Tuning In: Christina Aguilera's “Not Myself Tonight”

Two newsworthy music videos from different female pop stars in the same week? I guess I’ll have to ask, “why is Sheryl Crow on Cougar Town?” on Monday. Let’s get to it.

So, I watched Christina Aguilera’s “Not Myself Tonight” which was directed by Hype Williams and premiered on Vevo at 12:01 a.m. this morning. As I had recently written about reported collaborations with Le Tigre and D*Face’s cover art for Aguilera’s forthcoming Bionic on my blog, I was a bit excited. In addition, the first half of this year has been headline-making for controversial music videos, with M.I.A.’s “Born Free” being the most recent.

I’ll preface by saying that if we have to play favorites (which we don’t, as I don’t like pitting female artists against one another), I’m on Team Christina. Initially, I was hesitant because she was aligned with blond post-feminist teen pop stars like Britney Spears, Jessica Simpson, and Mandy Moore. As a high school student and nascent feminist, I was into Björk, Cibo Matto, Erykah Badu, PJ Harvey, and Liz Phair and had no use for the commodification of jailbait. I was also not into “Dirrty” when it first came out, but its confrontational pro-sex message eventually won me over.

I’d also point out that the clip shows Thai graffiti that says “Thailand’s Sex Tourism” and “Young Underage Girls” which did not win me over. This gets at some of my issues with Aguilera’s past racial appropriations. While I enjoy the clip for ”Fighter,” directed by RunawaysFloria Sigismondi, it trades in Orientalist imagery. Also, though “Can’t Hold Us Down” is a duet with Lil Kim that’s critical toward double standards and celebratory of female sexual autonomy, the video shows Aguilera, who is part Ecuadorian, playing an amalgamation of a chola and a b-girl to the point of minstrelsy.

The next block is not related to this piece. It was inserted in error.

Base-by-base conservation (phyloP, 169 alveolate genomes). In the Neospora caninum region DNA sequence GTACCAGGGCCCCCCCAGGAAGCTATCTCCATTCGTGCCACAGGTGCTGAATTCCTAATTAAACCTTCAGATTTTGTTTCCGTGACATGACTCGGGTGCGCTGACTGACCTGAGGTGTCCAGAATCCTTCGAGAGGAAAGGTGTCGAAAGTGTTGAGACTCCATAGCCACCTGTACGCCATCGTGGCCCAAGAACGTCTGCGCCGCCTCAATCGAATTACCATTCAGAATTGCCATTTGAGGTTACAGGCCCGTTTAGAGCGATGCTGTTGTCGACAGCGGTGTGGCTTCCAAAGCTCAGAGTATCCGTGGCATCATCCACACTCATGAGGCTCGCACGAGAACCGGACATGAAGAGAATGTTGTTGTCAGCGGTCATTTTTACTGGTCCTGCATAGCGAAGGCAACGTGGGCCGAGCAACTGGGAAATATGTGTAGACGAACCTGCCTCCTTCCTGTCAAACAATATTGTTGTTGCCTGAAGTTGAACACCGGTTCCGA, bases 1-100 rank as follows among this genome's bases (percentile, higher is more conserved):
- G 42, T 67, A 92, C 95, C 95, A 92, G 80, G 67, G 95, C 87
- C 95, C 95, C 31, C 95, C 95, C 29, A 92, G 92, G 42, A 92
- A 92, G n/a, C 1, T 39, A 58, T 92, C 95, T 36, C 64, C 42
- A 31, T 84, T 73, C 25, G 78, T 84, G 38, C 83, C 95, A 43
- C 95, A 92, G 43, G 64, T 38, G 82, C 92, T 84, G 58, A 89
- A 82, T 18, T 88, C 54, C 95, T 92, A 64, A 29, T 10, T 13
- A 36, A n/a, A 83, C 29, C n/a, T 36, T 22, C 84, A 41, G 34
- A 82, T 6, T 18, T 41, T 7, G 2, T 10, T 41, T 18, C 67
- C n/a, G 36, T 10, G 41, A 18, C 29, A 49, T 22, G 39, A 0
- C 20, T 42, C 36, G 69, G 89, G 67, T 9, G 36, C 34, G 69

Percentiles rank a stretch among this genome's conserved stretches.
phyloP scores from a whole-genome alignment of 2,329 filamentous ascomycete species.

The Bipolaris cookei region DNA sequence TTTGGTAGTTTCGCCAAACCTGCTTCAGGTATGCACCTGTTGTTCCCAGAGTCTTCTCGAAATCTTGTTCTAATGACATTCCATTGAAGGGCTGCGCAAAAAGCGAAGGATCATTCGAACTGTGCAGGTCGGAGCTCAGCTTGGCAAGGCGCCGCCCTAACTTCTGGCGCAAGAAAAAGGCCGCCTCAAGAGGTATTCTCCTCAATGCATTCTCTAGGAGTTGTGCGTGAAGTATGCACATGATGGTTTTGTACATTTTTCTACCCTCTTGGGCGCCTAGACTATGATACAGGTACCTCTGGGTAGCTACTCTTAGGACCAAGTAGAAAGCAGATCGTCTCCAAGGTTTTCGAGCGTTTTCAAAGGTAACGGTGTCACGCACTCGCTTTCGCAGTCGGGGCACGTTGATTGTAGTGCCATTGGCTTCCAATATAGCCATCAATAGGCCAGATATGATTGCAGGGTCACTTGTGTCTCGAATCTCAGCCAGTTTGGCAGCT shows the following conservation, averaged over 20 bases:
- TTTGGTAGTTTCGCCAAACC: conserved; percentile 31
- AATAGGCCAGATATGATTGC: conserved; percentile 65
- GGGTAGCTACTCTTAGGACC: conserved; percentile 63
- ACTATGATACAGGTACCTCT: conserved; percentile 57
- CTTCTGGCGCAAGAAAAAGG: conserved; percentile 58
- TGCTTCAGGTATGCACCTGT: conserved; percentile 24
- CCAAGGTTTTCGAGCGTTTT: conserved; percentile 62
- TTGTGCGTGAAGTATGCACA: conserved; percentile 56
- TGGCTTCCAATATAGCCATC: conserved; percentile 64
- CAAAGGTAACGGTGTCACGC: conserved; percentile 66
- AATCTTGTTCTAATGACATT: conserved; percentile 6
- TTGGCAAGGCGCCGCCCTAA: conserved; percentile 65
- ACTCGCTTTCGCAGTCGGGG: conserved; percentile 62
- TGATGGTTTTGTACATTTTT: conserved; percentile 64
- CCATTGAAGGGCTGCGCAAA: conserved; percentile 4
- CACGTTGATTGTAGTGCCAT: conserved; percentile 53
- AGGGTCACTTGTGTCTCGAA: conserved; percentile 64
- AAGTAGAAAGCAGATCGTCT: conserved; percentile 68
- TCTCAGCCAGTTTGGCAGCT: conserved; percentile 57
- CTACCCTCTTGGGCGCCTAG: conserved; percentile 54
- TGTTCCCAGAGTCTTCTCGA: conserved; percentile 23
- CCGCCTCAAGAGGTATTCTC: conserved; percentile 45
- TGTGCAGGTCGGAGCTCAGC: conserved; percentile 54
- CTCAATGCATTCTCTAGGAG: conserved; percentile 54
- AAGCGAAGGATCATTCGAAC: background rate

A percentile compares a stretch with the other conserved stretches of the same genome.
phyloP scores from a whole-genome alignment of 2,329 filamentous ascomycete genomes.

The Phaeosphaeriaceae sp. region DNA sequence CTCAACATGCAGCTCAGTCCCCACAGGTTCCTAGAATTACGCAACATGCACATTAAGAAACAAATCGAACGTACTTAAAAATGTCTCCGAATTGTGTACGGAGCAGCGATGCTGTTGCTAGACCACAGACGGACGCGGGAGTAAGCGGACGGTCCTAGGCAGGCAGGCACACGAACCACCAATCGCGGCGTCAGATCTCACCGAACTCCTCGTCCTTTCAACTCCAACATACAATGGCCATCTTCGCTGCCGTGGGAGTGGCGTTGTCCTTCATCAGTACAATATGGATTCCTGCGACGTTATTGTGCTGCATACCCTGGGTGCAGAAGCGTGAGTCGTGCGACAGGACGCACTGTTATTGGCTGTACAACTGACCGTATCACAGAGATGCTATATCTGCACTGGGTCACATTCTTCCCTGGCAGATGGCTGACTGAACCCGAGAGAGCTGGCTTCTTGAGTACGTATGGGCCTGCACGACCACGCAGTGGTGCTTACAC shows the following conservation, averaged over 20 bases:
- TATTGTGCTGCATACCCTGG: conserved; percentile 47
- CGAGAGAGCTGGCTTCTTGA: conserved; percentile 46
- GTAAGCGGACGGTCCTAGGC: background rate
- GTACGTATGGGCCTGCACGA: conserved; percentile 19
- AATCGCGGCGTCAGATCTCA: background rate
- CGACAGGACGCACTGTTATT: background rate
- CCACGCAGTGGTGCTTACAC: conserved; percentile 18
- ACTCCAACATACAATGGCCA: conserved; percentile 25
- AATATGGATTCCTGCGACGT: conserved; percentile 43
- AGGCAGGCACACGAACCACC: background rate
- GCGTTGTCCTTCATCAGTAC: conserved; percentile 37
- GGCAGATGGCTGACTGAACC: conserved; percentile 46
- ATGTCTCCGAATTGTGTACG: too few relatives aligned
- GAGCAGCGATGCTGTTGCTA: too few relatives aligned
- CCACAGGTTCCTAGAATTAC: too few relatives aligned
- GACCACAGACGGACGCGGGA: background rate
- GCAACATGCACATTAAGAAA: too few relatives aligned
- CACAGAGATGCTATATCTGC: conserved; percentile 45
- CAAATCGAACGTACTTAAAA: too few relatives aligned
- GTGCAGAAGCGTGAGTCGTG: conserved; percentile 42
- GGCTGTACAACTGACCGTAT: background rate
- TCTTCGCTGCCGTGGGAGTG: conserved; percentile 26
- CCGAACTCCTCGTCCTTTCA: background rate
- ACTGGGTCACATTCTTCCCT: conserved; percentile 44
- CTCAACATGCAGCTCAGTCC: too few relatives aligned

However, once I heard that voice, I knew something more was going on.

More to the point, I knew that the young woman behind that voice was often singing about agency and self-possession. As Aguilera’s matured, this has only become more evident as she’s built a family and forged a career largely on her own terms. Also, while overstuffed, I liked Back to Basics, which boasted “Still Dirrty” and “Candyman”; the clip for which Aguilera co-directed with Matthew Rolston.

I am excited about Bionic despite concern that I don’t see Le Tigre, M.I.A., and Santigold’s producer credits. Polow Da Don was behind lead single “Not Myself Tonight,” a derivative but enjoyable dance track bolstered by that voice. The song hasn’t made much of an impact on the pop charts. Will the music video create interest?

We’ll see how the blogosphere treats it in the coming days, but I’m inclined to say “no.” The content is “provocative,” but nothing we haven’t already seen. Frankly, we’ve seen much of it before elsewhere. The chorus line of female dancers “engaging” with Aguilera recall Ciara’s “Love Sex Magic,” Spears’s “3,” and Beyoncé’s “Green Light.” Ms. Knowles also wears the same dominatrix ballet heels in “Green Light.” Spears further comes to mind when the camera highlights bottles of Simply Christina, Aguilera’s perfume, as the fellow former Mouseketeer dabbles her brand’s fragrances in “Circus” and “3.” Some of the sets recall the gestures toward Metropolis in Madonna’s “Express Yourself.” I even read Aguilera lighting the wardrobe on fire as a reference to George Michael’s “Freedom ‘90.”